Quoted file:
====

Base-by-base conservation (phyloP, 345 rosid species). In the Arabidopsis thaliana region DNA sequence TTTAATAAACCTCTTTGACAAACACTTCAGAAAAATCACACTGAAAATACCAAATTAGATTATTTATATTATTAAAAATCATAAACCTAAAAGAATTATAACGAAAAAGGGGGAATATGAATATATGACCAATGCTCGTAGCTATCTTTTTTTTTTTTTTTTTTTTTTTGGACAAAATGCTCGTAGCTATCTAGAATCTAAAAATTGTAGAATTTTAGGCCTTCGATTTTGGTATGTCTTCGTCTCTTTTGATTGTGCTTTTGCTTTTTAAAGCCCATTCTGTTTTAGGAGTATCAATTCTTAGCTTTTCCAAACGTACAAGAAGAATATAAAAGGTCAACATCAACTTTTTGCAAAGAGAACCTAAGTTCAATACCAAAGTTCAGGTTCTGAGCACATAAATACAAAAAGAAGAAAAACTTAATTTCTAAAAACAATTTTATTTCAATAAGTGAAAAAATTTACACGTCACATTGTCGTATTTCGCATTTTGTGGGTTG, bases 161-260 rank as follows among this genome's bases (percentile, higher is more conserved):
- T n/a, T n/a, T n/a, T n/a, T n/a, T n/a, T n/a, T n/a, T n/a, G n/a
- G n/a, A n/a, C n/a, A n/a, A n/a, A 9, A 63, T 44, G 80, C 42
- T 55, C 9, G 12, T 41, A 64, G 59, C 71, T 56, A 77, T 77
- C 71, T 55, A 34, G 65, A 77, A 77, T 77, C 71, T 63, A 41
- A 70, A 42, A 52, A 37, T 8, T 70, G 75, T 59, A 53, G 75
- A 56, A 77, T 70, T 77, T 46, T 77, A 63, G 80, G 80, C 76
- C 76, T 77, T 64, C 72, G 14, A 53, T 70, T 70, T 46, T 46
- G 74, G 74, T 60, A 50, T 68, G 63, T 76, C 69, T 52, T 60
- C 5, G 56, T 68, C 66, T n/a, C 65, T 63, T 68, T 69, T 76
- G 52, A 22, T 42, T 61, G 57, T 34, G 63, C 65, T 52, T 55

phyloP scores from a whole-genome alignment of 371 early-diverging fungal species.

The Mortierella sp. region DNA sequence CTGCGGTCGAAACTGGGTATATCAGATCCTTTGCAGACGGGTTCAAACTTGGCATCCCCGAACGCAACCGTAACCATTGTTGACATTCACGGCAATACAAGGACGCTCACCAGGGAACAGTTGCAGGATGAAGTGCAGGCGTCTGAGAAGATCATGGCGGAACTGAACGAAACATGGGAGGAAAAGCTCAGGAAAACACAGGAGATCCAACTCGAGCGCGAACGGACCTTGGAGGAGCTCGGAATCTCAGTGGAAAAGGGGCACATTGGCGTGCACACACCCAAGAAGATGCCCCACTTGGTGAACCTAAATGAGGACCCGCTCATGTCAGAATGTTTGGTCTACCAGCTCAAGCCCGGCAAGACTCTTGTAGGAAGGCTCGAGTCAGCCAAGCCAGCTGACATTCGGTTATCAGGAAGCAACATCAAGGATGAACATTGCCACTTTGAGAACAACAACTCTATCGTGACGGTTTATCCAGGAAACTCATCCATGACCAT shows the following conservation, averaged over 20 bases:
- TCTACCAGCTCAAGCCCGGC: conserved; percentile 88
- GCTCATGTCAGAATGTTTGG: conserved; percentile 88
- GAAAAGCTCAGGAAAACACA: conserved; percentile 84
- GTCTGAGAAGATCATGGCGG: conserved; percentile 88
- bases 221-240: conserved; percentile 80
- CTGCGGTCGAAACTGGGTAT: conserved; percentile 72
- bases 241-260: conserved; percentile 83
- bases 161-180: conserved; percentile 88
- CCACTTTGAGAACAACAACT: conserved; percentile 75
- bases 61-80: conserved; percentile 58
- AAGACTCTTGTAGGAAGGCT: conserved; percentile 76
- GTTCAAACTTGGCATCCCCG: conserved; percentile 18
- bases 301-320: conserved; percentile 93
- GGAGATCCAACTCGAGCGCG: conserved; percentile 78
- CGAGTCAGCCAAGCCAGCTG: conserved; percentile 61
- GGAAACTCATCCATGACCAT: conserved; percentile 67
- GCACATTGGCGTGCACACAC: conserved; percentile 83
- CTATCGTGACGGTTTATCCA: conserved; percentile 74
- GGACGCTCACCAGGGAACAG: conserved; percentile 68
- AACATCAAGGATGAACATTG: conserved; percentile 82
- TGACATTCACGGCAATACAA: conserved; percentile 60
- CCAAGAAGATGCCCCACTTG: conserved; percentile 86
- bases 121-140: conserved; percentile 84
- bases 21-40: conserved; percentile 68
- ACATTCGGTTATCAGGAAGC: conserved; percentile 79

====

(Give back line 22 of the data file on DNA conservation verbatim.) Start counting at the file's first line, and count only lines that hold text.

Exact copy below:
- CCACTTTGAGAACAACAACT: conserved; percentile 75